THE SHROUDED ISLE Review
I’m fascinated with things like game jams and 48-hour film competitions: the ability to think of a thing, plan it, and execute in the space it takes for me to write one Crossfader article (sorry, Ed) boggles my mind. THE SHROUDED ISLE was developed by Kitfox Games under the name THE SACRIFICE during a game jam where the theme was “You are the monster.” It did very well for itself, and interest spurred the devs into developing it into a full-fledged game. While “full-fledged” will mean different things to different people (playthroughs are relatively short and are designed for multiple replays), it still represents a game’s transformation from prototype to product, and a great product at that.
In a bid to see what else could be possibly simulated or managed, THE SHROUDED ISLE puts the player in the robes of the High Priest of an Eldritch cult. In three years the dark god Chernabog will rise from its eternal slumber and bring the world into a new age, presumably one of darkness, madness, and other things that H.P. Lovecraft thought would make for dope novels. In that time it’s up to the player to work with the five ruling families of the island to ensure that the village remains loyal to its dark god. Players must decide which members of each family will do the best job at ensuring that villagers remain ignorant, fervent, disciplined, penitent, and obedient. Each villager has a virtue that increases one of these traits, and a vice that decreases it, but it’s important to discover each of them, as they have a bearing on what effect their sacrifice will have on the villagers. As High Priest, you’re privy to the demands of Chernabog, and in addition to keeping your flock generally brainwashed and pious, it’ll ask you occasionally to buff a specific virtue and sacrifice a particular villager in order to appease it.
“Look, Kelly, this has nothing to do with the fact that you’ve been a huge bitch all winter, or that I’m pretty sure you stole my whittlin’ knife. Chernabog’s orders.”
What strikes me the most about THE SHROUDED ISLE is how simple the gameplay is. Not just the “pick which villager would be the best at what job then balance who you kill” mechanics, but the numbers and systems behind it all. I could easily see this sort of underlying equation being used in an entirely different sort of setting, but the fact that it IS so simple and the subject is what it is makes it a wonderfully sinister piece of software. The idea that these villagers that rely on you for spiritual guidance are in reality nothing more to you a series of randomized equations (which they literally are to the player) evokes a whole other layer of subtext that could be picked apart. The player character doesn’t REALLY care about these people; the black god Chernabog just requires sacrifice in order to bring about a new dark age of horror, and the easiest way to do that, and win the game, is to keep the populace fanatically devoted to Him.
THE SHROUDED ISLE becomes wickedly challenging towards the later part of the game, so much so that I almost described it as a puzzler. Alliances shift, families need appeasing, and your dark lord also has requests to ask of you, and it all requires the proper juggling to ensure that you make it to the next season alive, and that the “right” person doesn’t. Calculations require a number of variables being factored in to ensure things go according to plan, and it can get very stressful as you essentially weigh how much you can afford a family not liking you against how likely they’ll be stoked to open rebellion. How much did you work their family’s representative that season? Do they have any grudges with any other families? Will the villagers mourn their loss or accept it solemnly? Who knows, but you’d better figure it out soon, because the lord of the damned isn’t getting any damneder.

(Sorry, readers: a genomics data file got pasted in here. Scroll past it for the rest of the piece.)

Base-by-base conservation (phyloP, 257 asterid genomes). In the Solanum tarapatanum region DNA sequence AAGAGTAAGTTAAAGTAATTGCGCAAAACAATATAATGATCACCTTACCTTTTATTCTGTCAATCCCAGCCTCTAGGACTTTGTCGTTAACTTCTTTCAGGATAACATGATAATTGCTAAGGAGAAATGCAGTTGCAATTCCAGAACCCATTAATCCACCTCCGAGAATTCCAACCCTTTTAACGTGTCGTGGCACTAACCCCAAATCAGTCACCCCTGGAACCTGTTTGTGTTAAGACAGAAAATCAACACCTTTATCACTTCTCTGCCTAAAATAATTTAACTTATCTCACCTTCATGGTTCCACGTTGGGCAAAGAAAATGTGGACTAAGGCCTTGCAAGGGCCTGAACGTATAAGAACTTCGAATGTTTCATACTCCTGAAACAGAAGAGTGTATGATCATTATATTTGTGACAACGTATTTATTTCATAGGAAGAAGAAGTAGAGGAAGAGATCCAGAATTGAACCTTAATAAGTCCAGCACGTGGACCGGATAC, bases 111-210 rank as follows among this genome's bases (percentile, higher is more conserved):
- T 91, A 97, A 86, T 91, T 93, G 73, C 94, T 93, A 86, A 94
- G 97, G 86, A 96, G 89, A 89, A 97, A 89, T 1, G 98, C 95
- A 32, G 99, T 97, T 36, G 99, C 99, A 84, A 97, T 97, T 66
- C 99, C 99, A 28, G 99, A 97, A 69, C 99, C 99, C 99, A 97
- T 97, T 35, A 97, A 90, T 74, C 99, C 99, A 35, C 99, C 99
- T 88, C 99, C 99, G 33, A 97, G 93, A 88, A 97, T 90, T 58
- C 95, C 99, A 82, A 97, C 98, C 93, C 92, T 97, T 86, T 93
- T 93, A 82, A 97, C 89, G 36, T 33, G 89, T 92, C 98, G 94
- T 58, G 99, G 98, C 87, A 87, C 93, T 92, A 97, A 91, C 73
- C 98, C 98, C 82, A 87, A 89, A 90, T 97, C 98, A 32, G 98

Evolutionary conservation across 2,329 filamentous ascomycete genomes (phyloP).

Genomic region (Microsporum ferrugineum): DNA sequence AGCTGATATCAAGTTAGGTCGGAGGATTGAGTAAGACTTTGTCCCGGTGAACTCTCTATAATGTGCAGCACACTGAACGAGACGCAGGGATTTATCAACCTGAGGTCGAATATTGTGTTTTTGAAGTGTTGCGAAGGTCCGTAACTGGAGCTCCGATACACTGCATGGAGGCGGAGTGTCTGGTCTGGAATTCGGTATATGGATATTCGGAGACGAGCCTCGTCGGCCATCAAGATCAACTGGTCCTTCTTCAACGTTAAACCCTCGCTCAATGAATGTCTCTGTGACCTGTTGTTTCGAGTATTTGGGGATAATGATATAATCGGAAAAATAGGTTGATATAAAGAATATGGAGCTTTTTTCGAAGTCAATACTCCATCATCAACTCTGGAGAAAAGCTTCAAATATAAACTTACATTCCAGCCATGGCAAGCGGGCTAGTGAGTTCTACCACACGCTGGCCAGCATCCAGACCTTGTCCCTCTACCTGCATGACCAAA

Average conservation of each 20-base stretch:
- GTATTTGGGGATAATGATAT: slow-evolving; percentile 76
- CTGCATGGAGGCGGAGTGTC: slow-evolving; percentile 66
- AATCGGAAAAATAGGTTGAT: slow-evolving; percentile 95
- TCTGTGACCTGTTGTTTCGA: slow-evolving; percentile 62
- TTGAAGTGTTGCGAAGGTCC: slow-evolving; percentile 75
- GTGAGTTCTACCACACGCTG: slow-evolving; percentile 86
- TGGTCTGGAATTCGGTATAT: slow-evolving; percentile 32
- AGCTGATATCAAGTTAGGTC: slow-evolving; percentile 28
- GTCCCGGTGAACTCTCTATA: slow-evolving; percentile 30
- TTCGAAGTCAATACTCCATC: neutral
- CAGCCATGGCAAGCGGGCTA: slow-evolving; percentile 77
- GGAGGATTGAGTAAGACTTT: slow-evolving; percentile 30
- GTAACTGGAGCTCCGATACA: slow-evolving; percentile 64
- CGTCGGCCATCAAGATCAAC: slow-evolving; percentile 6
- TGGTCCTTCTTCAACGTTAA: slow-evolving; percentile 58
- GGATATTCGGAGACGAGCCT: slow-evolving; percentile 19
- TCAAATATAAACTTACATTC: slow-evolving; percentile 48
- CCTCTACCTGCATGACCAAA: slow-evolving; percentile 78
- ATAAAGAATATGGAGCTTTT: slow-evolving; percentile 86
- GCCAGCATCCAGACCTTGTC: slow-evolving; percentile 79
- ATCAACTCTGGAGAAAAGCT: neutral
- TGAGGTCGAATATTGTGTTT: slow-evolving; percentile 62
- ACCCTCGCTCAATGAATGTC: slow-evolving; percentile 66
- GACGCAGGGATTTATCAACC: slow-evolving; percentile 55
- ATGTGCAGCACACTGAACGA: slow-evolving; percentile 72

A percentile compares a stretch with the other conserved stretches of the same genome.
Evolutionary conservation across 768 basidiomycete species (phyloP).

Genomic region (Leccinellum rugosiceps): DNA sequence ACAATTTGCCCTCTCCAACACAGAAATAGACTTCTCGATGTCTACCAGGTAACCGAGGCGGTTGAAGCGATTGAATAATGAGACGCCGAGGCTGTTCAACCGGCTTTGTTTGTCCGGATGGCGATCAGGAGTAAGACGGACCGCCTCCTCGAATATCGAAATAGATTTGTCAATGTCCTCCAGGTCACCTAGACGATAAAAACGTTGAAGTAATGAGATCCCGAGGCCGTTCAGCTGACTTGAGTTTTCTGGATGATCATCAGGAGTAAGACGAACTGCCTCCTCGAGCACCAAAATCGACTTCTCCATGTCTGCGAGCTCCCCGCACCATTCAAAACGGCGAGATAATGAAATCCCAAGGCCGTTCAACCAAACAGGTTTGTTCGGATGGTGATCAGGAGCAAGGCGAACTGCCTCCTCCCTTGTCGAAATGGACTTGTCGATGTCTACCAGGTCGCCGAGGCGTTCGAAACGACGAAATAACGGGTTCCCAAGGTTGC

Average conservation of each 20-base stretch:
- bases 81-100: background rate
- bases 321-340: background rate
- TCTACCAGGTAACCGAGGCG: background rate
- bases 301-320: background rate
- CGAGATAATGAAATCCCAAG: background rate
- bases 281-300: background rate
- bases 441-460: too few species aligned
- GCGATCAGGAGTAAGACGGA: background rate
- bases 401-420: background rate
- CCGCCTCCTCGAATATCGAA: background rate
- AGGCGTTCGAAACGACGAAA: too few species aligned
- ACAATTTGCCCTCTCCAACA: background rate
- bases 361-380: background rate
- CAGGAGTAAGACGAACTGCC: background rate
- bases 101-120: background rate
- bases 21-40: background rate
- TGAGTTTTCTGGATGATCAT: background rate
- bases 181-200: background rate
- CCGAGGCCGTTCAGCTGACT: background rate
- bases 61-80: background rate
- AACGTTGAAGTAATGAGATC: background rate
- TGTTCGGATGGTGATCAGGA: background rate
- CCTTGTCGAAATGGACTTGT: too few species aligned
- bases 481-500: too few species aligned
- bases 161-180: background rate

It’s a living
Playthroughs are designed to be relatively short, about an hour depending on how many cinematics you sit through. That being said, THE SHROUDED ISLE contains six different endings depending on how well you do and who you choose to sacrifice. The game really tries to test you as well, as it’s set up to force you into a horrible loss. This is usually a result of one of the families rising up against you to turn the sacrificial tables.
SHROUDED ISLE also has an interesting visual style, using a two-toned color palette for somewhat of a pseudo-retro look vaguely reminiscent of an original Game Boy. If the default green scheme turns you off, fret not, as SHROUDED ISLE devs are on hand to provide a variety of color schemes to satisfy even the most discerning of Elder Gods. The grim character design hearkens back in some ways to DARKEST DUNGEON, another management sim based around eldritch horrors, in that everyone looks very stoic, and also no one has eyes. I suppose it’s easier to drive a ceremonial dagger into someone’s chest if they’re not looking back at you in fear. Also it should be noted that the soundtrack is excellent, making use of church bells as well as guitar riffs to create an engaging soundscape.
Inquisitioning has never been more fun!
THE SHROUDED ISLE is a nifty little game that seems deceptively simple but belies a much more difficult task. This simplicity is part of its charm, as is its replay value. While not exactly a meaty experience, it’s still fun and challenging, which makes it truly worth it in the end. Fans of Lovecraftian horror and puzzle games will find themselves a willful devotee to this cult simulator.
THE SHROUDED ISLE was reviewed on PC